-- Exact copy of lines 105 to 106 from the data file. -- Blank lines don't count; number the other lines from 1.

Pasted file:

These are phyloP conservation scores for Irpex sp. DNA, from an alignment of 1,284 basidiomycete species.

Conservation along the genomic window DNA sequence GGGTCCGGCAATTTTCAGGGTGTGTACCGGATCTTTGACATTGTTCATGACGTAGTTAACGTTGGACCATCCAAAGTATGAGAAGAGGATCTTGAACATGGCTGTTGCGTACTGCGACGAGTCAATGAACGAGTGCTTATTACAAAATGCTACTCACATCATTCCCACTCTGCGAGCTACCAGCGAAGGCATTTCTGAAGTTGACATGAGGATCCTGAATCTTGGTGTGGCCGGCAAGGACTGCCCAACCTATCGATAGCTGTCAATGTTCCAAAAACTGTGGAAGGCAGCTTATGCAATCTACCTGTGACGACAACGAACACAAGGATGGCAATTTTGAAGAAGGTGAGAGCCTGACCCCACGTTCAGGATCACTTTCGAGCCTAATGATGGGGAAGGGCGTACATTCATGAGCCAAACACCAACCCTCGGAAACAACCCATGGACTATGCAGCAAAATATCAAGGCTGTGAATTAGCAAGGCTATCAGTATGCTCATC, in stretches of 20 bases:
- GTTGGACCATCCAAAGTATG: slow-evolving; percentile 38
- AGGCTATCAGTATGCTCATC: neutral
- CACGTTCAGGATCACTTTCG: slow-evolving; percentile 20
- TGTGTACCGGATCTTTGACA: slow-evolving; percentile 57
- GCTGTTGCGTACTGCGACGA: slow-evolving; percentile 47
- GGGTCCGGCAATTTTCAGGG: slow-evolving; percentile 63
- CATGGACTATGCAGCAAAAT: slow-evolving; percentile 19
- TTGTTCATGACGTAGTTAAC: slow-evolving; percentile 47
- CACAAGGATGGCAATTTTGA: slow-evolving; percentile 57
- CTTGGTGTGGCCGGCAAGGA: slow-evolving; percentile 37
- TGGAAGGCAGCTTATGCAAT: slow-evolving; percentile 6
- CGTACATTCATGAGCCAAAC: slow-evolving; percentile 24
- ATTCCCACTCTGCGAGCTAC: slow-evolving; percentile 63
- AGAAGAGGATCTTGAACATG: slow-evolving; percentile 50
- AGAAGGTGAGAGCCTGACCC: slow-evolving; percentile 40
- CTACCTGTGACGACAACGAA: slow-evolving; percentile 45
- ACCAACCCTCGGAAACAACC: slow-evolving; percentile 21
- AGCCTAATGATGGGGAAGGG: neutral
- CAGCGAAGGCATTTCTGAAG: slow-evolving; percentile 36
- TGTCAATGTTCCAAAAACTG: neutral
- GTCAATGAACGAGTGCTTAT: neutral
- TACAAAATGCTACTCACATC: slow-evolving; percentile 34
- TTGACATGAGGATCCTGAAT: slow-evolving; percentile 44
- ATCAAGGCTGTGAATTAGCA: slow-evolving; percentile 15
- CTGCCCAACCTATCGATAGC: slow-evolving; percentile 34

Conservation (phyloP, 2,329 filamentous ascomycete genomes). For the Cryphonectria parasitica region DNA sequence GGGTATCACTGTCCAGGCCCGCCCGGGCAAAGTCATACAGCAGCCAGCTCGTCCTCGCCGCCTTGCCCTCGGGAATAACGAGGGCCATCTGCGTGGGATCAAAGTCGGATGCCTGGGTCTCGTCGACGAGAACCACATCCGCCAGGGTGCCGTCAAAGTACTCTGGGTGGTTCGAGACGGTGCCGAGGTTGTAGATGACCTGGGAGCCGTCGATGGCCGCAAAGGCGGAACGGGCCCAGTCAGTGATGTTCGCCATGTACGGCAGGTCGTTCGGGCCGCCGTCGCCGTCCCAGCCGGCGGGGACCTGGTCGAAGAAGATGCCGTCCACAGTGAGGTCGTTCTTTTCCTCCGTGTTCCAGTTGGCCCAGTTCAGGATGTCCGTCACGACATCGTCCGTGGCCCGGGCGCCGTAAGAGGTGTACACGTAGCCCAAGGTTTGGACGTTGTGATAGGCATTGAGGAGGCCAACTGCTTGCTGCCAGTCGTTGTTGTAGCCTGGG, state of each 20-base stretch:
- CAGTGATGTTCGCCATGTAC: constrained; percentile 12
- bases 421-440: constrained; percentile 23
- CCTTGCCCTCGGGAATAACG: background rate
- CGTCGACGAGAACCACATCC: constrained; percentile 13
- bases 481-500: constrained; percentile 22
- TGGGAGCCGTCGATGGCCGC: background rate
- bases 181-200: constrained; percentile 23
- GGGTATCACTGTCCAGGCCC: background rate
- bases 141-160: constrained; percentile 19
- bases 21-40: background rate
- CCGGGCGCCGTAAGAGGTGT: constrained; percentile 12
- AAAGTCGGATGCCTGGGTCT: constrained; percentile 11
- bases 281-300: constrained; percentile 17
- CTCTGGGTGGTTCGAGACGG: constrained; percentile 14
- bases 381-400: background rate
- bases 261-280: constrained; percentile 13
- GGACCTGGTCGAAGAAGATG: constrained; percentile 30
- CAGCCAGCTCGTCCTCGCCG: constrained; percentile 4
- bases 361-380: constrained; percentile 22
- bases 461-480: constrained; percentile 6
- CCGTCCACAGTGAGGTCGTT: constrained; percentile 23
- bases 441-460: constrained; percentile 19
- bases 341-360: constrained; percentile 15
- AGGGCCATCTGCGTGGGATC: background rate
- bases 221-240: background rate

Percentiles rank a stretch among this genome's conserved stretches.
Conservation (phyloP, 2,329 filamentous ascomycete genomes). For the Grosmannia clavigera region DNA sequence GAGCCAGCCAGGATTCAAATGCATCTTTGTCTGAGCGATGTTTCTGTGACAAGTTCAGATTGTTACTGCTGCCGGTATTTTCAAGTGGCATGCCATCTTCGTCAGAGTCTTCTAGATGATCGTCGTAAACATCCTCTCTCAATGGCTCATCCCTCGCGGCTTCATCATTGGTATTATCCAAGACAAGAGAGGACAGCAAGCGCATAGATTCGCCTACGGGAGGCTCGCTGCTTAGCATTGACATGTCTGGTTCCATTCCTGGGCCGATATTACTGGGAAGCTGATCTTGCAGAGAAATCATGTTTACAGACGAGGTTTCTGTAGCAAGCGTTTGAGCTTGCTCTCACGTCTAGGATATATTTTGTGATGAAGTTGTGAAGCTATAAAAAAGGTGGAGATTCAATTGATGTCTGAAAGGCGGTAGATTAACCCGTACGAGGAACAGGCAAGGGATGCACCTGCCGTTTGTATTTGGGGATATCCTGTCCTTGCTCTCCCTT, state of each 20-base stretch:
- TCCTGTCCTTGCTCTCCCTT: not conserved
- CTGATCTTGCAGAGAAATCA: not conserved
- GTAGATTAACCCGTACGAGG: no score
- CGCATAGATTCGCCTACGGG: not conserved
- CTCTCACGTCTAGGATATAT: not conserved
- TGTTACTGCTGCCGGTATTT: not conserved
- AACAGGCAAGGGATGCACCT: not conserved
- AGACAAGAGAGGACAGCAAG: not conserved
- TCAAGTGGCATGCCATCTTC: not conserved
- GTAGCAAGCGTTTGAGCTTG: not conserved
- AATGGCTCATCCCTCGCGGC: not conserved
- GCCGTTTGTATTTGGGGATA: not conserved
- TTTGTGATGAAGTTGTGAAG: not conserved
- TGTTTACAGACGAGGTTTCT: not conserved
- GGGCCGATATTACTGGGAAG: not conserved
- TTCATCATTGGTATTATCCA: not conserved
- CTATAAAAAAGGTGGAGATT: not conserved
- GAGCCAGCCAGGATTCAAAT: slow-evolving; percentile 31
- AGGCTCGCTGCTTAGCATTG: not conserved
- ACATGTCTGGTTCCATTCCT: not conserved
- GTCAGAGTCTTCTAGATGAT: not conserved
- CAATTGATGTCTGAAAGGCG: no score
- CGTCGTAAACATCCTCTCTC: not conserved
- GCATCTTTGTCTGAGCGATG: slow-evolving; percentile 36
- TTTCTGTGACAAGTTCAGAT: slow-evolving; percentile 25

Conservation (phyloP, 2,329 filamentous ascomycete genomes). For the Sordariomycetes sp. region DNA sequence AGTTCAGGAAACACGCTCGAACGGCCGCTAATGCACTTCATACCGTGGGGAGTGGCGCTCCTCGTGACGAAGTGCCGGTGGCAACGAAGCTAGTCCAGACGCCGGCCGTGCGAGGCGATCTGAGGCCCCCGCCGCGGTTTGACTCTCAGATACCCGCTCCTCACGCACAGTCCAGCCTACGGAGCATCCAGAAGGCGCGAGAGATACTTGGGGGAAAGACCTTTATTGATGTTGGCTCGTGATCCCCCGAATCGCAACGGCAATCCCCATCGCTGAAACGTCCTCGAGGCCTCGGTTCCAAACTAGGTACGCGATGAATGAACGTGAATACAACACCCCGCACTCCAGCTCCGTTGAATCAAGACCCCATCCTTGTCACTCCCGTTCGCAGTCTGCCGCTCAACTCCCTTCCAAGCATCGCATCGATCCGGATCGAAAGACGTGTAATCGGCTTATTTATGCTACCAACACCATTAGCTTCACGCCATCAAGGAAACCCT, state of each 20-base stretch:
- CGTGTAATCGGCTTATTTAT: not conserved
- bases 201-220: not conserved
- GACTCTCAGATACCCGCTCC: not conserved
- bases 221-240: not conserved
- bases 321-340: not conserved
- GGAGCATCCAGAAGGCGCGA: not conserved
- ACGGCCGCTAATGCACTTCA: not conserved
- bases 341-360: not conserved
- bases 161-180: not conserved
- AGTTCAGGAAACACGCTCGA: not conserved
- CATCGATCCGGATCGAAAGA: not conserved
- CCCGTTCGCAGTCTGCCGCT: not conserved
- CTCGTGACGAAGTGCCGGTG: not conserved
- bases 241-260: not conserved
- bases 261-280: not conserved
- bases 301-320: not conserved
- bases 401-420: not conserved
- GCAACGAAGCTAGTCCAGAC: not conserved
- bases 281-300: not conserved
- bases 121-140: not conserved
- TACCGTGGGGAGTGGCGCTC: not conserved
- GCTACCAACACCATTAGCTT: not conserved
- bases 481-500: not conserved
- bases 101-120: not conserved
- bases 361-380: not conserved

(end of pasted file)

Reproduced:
- bases 101-120: not conserved
- bases 361-380: not conserved